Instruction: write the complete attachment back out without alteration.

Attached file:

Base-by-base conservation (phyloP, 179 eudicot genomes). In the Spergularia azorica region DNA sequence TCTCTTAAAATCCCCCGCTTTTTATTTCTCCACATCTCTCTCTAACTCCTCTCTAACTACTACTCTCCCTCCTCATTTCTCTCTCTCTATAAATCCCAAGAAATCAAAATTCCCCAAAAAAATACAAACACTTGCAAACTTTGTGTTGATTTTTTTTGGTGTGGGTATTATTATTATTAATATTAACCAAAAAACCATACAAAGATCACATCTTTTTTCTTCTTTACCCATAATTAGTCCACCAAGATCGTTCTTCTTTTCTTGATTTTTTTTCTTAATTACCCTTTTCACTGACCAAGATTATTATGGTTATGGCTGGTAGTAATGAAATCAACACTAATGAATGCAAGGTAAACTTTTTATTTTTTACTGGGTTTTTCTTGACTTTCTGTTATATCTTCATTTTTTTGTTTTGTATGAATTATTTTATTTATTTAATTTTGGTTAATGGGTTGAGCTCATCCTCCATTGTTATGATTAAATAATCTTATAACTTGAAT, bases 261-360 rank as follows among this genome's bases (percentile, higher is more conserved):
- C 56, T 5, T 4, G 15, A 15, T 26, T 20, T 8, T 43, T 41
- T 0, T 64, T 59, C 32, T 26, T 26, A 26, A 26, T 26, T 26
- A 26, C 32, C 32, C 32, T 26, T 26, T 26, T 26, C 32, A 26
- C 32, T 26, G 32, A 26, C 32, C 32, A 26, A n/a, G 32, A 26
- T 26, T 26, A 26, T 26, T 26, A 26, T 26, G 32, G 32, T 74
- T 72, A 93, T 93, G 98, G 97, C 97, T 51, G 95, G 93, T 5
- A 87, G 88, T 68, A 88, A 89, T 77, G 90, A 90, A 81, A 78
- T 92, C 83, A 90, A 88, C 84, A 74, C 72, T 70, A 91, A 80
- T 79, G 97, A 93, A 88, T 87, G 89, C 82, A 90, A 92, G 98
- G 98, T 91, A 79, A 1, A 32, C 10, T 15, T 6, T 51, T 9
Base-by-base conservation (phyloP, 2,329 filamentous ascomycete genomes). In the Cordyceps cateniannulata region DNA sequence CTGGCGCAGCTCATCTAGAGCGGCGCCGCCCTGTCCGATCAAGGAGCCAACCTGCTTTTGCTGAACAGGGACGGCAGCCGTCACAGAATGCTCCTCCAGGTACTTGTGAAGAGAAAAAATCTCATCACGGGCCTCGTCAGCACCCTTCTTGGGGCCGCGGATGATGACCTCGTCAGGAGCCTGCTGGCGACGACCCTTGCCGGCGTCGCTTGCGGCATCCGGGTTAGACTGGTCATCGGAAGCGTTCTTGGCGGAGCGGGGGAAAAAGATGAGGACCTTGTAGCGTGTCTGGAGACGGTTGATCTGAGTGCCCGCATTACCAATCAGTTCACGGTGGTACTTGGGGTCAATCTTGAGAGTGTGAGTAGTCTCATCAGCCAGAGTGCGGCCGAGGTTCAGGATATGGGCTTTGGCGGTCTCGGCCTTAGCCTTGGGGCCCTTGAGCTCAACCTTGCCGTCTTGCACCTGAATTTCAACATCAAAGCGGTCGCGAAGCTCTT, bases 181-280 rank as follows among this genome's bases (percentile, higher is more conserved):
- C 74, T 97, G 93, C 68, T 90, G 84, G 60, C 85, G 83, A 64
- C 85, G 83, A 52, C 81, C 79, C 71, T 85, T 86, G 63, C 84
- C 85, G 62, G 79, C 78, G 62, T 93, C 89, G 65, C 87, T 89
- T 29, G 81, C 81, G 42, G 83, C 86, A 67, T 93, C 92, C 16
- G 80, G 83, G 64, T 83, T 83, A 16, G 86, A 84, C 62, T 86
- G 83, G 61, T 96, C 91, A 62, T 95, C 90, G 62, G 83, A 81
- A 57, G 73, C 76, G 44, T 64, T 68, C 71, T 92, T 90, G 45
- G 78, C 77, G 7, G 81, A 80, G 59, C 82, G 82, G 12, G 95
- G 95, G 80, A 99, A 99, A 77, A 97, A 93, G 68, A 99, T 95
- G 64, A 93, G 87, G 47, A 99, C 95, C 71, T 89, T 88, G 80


Base-by-base conservation (phyloP, 179 eudicot genomes). In the Spergularia azorica region DNA sequence TCTCTTAAAATCCCCCGCTTTTTATTTCTCCACATCTCTCTCTAACTCCTCTCTAACTACTACTCTCCCTCCTCATTTCTCTCTCTCTATAAATCCCAAGAAATCAAAATTCCCCAAAAAAATACAAACACTTGCAAACTTTGTGTTGATTTTTTTTGGTGTGGGTATTATTATTATTAATATTAACCAAAAAACCATACAAAGATCACATCTTTTTTCTTCTTTACCCATAATTAGTCCACCAAGATCGTTCTTCTTTTCTTGATTTTTTTTCTTAATTACCCTTTTCACTGACCAAGATTATTATGGTTATGGCTGGTAGTAATGAAATCAACACTAATGAATGCAAGGTAAACTTTTTATTTTTTACTGGGTTTTTCTTGACTTTCTGTTATATCTTCATTTTTTTGTTTTGTATGAATTATTTTATTTATTTAATTTTGGTTAATGGGTTGAGCTCATCCTCCATTGTTATGATTAAATAATCTTATAACTTGAAT, bases 261-360 rank as follows among this genome's bases (percentile, higher is more conserved):
- C 56, T 5, T 4, G 15, A 15, T 26, T 20, T 8, T 43, T 41
- T 0, T 64, T 59, C 32, T 26, T 26, A 26, A 26, T 26, T 26
- A 26, C 32, C 32, C 32, T 26, T 26, T 26, T 26, C 32, A 26
- C 32, T 26, G 32, A 26, C 32, C 32, A 26, A n/a, G 32, A 26
- T 26, T 26, A 26, T 26, T 26, A 26, T 26, G 32, G 32, T 74
- T 72, A 93, T 93, G 98, G 97, C 97, T 51, G 95, G 93, T 5
- A 87, G 88, T 68, A 88, A 89, T 77, G 90, A 90, A 81, A 78
- T 92, C 83, A 90, A 88, C 84, A 74, C 72, T 70, A 91, A 80
- T 79, G 97, A 93, A 88, T 87, G 89, C 82, A 90, A 92, G 98
- G 98, T 91, A 79, A 1, A 32, C 10, T 15, T 6, T 51, T 9
Base-by-base conservation (phyloP, 2,329 filamentous ascomycete genomes). In the Cordyceps cateniannulata region DNA sequence CTGGCGCAGCTCATCTAGAGCGGCGCCGCCCTGTCCGATCAAGGAGCCAACCTGCTTTTGCTGAACAGGGACGGCAGCCGTCACAGAATGCTCCTCCAGGTACTTGTGAAGAGAAAAAATCTCATCACGGGCCTCGTCAGCACCCTTCTTGGGGCCGCGGATGATGACCTCGTCAGGAGCCTGCTGGCGACGACCCTTGCCGGCGTCGCTTGCGGCATCCGGGTTAGACTGGTCATCGGAAGCGTTCTTGGCGGAGCGGGGGAAAAAGATGAGGACCTTGTAGCGTGTCTGGAGACGGTTGATCTGAGTGCCCGCATTACCAATCAGTTCACGGTGGTACTTGGGGTCAATCTTGAGAGTGTGAGTAGTCTCATCAGCCAGAGTGCGGCCGAGGTTCAGGATATGGGCTTTGGCGGTCTCGGCCTTAGCCTTGGGGCCCTTGAGCTCAACCTTGCCGTCTTGCACCTGAATTTCAACATCAAAGCGGTCGCGAAGCTCTT, bases 181-280 rank as follows among this genome's bases (percentile, higher is more conserved):
- C 74, T 97, G 93, C 68, T 90, G 84, G 60, C 85, G 83, A 64
- C 85, G 83, A 52, C 81, C 79, C 71, T 85, T 86, G 63, C 84
- C 85, G 62, G 79, C 78, G 62, T 93, C 89, G 65, C 87, T 89
- T 29, G 81, C 81, G 42, G 83, C 86, A 67, T 93, C 92, C 16
- G 80, G 83, G 64, T 83, T 83, A 16, G 86, A 84, C 62, T 86
- G 83, G 61, T 96, C 91, A 62, T 95, C 90, G 62, G 83, A 81
- A 57, G 73, C 76, G 44, T 64, T 68, C 71, T 92, T 90, G 45
- G 78, C 77, G 7, G 81, A 80, G 59, C 82, G 82, G 12, G 95
- G 95, G 80, A 99, A 99, A 77, A 97, A 93, G 68, A 99, T 95
- G 64, A 93, G 87, G 47, A 99, C 95, C 71, T 89, T 88, G 80